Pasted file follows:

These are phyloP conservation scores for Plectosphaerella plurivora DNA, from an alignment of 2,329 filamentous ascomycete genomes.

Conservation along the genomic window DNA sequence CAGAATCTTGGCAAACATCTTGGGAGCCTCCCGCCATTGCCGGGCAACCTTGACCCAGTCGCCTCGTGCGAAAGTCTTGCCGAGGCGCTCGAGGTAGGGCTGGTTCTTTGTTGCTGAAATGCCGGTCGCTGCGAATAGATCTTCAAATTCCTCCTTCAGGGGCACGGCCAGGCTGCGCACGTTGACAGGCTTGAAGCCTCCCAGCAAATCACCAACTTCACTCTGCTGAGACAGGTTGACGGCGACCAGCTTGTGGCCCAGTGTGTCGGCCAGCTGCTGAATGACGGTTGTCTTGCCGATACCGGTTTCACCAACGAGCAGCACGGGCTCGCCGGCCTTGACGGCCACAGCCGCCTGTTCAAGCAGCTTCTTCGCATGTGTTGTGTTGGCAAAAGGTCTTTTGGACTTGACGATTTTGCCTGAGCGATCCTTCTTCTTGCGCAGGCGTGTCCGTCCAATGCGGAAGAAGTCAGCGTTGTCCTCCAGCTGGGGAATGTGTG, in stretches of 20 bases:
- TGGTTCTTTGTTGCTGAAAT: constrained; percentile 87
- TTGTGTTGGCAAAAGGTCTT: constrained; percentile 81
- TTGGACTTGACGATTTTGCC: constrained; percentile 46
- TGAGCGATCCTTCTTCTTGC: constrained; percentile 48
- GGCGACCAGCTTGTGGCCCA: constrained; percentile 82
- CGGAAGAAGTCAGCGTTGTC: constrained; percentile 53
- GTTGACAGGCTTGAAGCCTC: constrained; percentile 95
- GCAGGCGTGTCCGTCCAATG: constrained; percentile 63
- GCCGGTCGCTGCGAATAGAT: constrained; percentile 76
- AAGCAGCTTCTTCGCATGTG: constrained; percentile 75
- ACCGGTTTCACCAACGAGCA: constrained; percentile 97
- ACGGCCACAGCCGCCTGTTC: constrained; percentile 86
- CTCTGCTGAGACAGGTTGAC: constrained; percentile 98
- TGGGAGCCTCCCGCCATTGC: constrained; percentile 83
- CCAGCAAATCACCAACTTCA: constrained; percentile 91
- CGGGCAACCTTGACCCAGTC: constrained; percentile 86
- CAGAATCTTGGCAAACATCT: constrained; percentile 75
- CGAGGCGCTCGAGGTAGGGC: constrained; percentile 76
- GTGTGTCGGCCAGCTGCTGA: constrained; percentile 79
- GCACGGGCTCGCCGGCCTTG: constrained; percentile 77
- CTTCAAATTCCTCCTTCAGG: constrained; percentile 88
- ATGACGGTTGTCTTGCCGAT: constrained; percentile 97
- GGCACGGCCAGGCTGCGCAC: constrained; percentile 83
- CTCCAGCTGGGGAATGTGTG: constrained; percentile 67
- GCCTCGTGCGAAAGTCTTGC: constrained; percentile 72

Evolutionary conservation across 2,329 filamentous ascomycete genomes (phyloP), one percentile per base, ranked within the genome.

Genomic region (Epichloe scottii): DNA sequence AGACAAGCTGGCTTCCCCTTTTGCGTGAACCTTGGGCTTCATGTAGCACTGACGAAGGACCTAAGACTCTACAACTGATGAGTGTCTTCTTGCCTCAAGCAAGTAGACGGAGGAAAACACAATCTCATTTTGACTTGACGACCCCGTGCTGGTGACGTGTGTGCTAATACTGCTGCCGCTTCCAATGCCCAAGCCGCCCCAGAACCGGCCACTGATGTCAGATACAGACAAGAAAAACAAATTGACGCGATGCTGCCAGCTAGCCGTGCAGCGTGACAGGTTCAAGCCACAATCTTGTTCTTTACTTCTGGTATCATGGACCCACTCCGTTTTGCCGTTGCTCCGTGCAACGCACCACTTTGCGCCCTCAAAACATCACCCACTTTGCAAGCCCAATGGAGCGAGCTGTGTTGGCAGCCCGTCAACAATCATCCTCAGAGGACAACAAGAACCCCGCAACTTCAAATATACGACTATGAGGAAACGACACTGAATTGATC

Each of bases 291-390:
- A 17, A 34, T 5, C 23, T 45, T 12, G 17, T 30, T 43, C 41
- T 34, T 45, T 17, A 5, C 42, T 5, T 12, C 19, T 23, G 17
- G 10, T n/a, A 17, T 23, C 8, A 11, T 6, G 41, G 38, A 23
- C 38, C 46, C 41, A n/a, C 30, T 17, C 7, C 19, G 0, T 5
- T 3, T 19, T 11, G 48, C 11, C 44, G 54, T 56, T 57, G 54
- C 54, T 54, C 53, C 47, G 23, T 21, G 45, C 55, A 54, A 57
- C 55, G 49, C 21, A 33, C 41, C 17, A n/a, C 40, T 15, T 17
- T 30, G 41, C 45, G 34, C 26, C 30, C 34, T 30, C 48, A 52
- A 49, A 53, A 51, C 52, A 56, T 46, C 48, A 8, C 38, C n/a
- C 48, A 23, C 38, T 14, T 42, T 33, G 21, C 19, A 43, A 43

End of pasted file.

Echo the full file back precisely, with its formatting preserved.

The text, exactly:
These are phyloP conservation scores for Plectosphaerella plurivora DNA, from an alignment of 2,329 filamentous ascomycete genomes.

Conservation along the genomic window DNA sequence CAGAATCTTGGCAAACATCTTGGGAGCCTCCCGCCATTGCCGGGCAACCTTGACCCAGTCGCCTCGTGCGAAAGTCTTGCCGAGGCGCTCGAGGTAGGGCTGGTTCTTTGTTGCTGAAATGCCGGTCGCTGCGAATAGATCTTCAAATTCCTCCTTCAGGGGCACGGCCAGGCTGCGCACGTTGACAGGCTTGAAGCCTCCCAGCAAATCACCAACTTCACTCTGCTGAGACAGGTTGACGGCGACCAGCTTGTGGCCCAGTGTGTCGGCCAGCTGCTGAATGACGGTTGTCTTGCCGATACCGGTTTCACCAACGAGCAGCACGGGCTCGCCGGCCTTGACGGCCACAGCCGCCTGTTCAAGCAGCTTCTTCGCATGTGTTGTGTTGGCAAAAGGTCTTTTGGACTTGACGATTTTGCCTGAGCGATCCTTCTTCTTGCGCAGGCGTGTCCGTCCAATGCGGAAGAAGTCAGCGTTGTCCTCCAGCTGGGGAATGTGTG, in stretches of 20 bases:
- TGGTTCTTTGTTGCTGAAAT: constrained; percentile 87
- TTGTGTTGGCAAAAGGTCTT: constrained; percentile 81
- TTGGACTTGACGATTTTGCC: constrained; percentile 46
- TGAGCGATCCTTCTTCTTGC: constrained; percentile 48
- GGCGACCAGCTTGTGGCCCA: constrained; percentile 82
- CGGAAGAAGTCAGCGTTGTC: constrained; percentile 53
- GTTGACAGGCTTGAAGCCTC: constrained; percentile 95
- GCAGGCGTGTCCGTCCAATG: constrained; percentile 63
- GCCGGTCGCTGCGAATAGAT: constrained; percentile 76
- AAGCAGCTTCTTCGCATGTG: constrained; percentile 75
- ACCGGTTTCACCAACGAGCA: constrained; percentile 97
- ACGGCCACAGCCGCCTGTTC: constrained; percentile 86
- CTCTGCTGAGACAGGTTGAC: constrained; percentile 98
- TGGGAGCCTCCCGCCATTGC: constrained; percentile 83
- CCAGCAAATCACCAACTTCA: constrained; percentile 91
- CGGGCAACCTTGACCCAGTC: constrained; percentile 86
- CAGAATCTTGGCAAACATCT: constrained; percentile 75
- CGAGGCGCTCGAGGTAGGGC: constrained; percentile 76
- GTGTGTCGGCCAGCTGCTGA: constrained; percentile 79
- GCACGGGCTCGCCGGCCTTG: constrained; percentile 77
- CTTCAAATTCCTCCTTCAGG: constrained; percentile 88
- ATGACGGTTGTCTTGCCGAT: constrained; percentile 97
- GGCACGGCCAGGCTGCGCAC: constrained; percentile 83
- CTCCAGCTGGGGAATGTGTG: constrained; percentile 67
- GCCTCGTGCGAAAGTCTTGC: constrained; percentile 72

Evolutionary conservation across 2,329 filamentous ascomycete genomes (phyloP), one percentile per base, ranked within the genome.

Genomic region (Epichloe scottii): DNA sequence AGACAAGCTGGCTTCCCCTTTTGCGTGAACCTTGGGCTTCATGTAGCACTGACGAAGGACCTAAGACTCTACAACTGATGAGTGTCTTCTTGCCTCAAGCAAGTAGACGGAGGAAAACACAATCTCATTTTGACTTGACGACCCCGTGCTGGTGACGTGTGTGCTAATACTGCTGCCGCTTCCAATGCCCAAGCCGCCCCAGAACCGGCCACTGATGTCAGATACAGACAAGAAAAACAAATTGACGCGATGCTGCCAGCTAGCCGTGCAGCGTGACAGGTTCAAGCCACAATCTTGTTCTTTACTTCTGGTATCATGGACCCACTCCGTTTTGCCGTTGCTCCGTGCAACGCACCACTTTGCGCCCTCAAAACATCACCCACTTTGCAAGCCCAATGGAGCGAGCTGTGTTGGCAGCCCGTCAACAATCATCCTCAGAGGACAACAAGAACCCCGCAACTTCAAATATACGACTATGAGGAAACGACACTGAATTGATC

Each of bases 291-390:
- A 17, A 34, T 5, C 23, T 45, T 12, G 17, T 30, T 43, C 41
- T 34, T 45, T 17, A 5, C 42, T 5, T 12, C 19, T 23, G 17
- G 10, T n/a, A 17, T 23, C 8, A 11, T 6, G 41, G 38, A 23
- C 38, C 46, C 41, A n/a, C 30, T 17, C 7, C 19, G 0, T 5
- T 3, T 19, T 11, G 48, C 11, C 44, G 54, T 56, T 57, G 54
- C 54, T 54, C 53, C 47, G 23, T 21, G 45, C 55, A 54, A 57
- C 55, G 49, C 21, A 33, C 41, C 17, A n/a, C 40, T 15, T 17
- T 30, G 41, C 45, G 34, C 26, C 30, C 34, T 30, C 48, A 52
- A 49, A 53, A 51, C 52, A 56, T 46, C 48, A 8, C 38, C n/a
- C 48, A 23, C 38, T 14, T 42, T 33, G 21, C 19, A 43, A 43